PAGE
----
The town was destroyed by an earthquake in 1928 and rebuilt during the following year. As is the case with the other towns in the area, Curico was once again badly damaged in the February 2010 earthquake. The Plaza de Armas (the main square) is most likely the most visited place because of its trees and plants, as well as the historic bandstand.
In summer around this area the sun only sets after 9pm and it only gets dark at around 10pm, which makes it a fairly long day - no wonder people have such a long siesta in the afternoon. Shops could be closed anything from 12 – 4pm!!
17 January 2011
Curico – Rancangua
As usual we left after 11h00; it was fairly hot with a slight tailwind, what a pleasure! Vineyards stretched as far as the eye could see, always with the ever present Andes to the East. We stopped a few times for a cool drink and soon reached Rancagua. I did not expect much of the town, but was once again pleasantly surprised. Rancagua has a historic section with loads of old houses. It is quite a big and busy place with a very pleasant town square known as Plaza of the Heroes, and is the place where the Battle of Rancagua took place (also referred to as the disaster of Rancagua because O’Higgins and his army had to beat a hasty retreat and hide in the nearby caves).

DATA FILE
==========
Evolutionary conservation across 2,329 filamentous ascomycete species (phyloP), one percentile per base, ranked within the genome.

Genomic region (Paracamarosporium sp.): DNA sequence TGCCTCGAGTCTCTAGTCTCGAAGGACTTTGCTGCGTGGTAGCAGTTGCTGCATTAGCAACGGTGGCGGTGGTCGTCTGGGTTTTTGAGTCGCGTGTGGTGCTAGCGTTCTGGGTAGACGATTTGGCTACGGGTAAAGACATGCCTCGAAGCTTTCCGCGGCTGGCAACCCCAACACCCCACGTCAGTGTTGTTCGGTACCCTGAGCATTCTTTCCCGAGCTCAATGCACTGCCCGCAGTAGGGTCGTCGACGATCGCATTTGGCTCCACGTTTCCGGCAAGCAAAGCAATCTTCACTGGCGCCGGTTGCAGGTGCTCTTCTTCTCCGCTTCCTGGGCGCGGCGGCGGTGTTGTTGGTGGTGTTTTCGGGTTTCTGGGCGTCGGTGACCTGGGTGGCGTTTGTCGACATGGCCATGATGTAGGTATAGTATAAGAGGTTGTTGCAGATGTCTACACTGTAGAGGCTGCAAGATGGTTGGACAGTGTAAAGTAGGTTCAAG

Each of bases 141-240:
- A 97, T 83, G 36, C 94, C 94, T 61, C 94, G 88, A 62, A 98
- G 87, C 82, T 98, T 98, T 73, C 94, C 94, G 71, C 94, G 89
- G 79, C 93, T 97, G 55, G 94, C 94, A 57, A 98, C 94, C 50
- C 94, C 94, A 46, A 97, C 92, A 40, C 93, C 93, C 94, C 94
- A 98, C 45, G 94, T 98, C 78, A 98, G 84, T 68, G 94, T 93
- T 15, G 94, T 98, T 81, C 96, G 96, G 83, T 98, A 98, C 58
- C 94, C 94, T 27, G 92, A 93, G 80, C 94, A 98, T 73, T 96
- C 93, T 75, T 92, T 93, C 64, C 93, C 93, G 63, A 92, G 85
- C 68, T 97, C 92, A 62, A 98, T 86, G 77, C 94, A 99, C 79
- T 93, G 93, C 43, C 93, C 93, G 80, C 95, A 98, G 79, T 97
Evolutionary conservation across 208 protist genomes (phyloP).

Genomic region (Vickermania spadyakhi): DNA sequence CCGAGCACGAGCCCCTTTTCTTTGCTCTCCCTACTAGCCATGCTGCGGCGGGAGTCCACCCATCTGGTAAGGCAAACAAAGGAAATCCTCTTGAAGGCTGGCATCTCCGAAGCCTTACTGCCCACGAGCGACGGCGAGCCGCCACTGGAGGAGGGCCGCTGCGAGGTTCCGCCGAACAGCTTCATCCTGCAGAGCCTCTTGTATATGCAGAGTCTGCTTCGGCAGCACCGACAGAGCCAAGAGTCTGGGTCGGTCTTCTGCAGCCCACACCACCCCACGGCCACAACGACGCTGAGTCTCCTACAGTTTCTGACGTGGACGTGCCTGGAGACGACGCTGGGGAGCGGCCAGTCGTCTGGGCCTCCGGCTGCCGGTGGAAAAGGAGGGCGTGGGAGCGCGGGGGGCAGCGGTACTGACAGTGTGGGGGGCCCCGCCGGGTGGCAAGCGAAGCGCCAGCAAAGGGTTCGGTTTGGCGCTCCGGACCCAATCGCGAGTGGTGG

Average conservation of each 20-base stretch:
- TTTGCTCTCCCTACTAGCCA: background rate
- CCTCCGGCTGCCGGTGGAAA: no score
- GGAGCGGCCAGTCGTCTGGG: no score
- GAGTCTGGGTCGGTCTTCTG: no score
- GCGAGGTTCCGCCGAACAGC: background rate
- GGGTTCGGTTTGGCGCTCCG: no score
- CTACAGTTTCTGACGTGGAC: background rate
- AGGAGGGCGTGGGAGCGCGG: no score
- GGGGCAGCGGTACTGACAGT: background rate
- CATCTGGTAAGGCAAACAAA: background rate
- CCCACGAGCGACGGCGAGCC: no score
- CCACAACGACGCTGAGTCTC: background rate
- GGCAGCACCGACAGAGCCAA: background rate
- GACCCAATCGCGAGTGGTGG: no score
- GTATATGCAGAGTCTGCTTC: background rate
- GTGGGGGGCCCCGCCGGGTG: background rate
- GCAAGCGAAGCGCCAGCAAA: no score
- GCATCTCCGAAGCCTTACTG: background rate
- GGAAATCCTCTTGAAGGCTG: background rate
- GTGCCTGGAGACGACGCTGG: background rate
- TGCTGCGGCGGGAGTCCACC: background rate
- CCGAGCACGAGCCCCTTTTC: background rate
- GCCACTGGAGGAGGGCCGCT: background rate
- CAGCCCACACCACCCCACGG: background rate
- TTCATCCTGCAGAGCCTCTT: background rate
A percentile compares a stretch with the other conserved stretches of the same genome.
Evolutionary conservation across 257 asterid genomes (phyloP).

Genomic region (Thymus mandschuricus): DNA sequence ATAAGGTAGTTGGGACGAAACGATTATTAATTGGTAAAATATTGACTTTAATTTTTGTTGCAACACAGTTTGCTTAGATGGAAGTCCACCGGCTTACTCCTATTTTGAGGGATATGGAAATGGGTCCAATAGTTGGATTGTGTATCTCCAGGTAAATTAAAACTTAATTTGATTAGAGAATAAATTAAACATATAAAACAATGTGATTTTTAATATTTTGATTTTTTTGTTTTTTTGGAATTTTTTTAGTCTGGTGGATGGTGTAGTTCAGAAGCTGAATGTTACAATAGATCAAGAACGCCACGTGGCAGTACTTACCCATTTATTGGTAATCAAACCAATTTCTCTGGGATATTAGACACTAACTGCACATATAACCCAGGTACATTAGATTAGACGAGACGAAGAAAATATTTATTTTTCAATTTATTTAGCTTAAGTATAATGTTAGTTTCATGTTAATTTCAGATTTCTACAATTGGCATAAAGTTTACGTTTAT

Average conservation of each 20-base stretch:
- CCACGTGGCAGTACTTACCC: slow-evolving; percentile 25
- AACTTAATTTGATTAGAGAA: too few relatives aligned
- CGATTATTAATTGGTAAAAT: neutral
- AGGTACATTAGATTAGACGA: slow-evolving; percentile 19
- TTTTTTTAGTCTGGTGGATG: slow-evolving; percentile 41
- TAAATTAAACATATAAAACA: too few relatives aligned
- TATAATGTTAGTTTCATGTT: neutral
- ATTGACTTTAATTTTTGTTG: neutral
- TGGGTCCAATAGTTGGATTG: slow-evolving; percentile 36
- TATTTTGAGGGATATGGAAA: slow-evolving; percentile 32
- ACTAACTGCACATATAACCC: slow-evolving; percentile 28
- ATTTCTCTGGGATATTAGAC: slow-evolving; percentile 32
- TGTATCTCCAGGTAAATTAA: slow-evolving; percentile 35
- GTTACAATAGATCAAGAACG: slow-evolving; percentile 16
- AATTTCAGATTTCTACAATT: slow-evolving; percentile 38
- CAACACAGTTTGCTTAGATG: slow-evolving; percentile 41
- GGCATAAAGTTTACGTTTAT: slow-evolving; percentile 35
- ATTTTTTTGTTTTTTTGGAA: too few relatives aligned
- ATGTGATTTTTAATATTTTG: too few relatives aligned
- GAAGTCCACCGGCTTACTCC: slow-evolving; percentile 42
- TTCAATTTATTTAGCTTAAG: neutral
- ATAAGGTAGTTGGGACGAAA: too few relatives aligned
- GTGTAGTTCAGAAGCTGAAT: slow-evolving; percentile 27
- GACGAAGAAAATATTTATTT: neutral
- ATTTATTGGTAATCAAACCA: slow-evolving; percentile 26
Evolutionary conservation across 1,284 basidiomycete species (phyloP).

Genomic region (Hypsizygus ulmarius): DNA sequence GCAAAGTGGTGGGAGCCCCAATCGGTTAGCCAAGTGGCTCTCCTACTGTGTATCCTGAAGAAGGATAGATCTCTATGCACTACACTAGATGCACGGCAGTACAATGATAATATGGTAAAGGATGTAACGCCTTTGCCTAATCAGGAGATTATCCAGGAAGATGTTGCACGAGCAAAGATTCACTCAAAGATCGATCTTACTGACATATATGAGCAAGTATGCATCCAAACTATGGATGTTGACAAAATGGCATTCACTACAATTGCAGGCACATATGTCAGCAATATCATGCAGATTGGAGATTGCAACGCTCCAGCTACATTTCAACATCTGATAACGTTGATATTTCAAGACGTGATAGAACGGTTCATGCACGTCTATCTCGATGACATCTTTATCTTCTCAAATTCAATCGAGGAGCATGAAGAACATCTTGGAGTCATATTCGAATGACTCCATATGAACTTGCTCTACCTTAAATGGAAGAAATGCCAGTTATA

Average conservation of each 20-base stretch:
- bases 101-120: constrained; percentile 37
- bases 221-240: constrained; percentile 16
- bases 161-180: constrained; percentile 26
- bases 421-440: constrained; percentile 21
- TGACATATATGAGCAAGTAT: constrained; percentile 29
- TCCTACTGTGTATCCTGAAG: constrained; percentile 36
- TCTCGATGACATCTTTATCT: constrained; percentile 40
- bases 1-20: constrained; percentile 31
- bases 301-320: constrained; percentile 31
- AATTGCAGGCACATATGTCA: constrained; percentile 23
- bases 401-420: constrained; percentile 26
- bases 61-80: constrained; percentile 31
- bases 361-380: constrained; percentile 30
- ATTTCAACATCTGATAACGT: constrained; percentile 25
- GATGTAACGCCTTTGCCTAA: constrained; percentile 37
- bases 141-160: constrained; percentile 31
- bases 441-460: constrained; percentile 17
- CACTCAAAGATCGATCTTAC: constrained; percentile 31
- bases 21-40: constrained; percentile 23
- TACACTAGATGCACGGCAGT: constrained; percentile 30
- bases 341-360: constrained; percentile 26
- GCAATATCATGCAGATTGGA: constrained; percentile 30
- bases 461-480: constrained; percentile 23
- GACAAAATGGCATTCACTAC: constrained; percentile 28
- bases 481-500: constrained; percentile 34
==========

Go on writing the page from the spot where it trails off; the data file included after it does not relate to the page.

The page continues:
18/23 January 2011
Rancagua – Santiago
Santiago (population about 6 million) was one of the easiest cities I’ve had to cycle into. Once we got onto the local road, which runs next to the highway, it was straight into the city center. Ernest knew exactly where to go, so we headed straight for the Hostel Chile Inn - where he’d stayed a couple of months earlier before cycling South. It was located in Bario Brazil district close to the City Centre and within easy walking distance of almost everything. Of course, you don’t have to walk because the underground metro railway station was about 100 m from the door and could take you almost anywhere in the city at a fairly cheap rate (we made good use of that).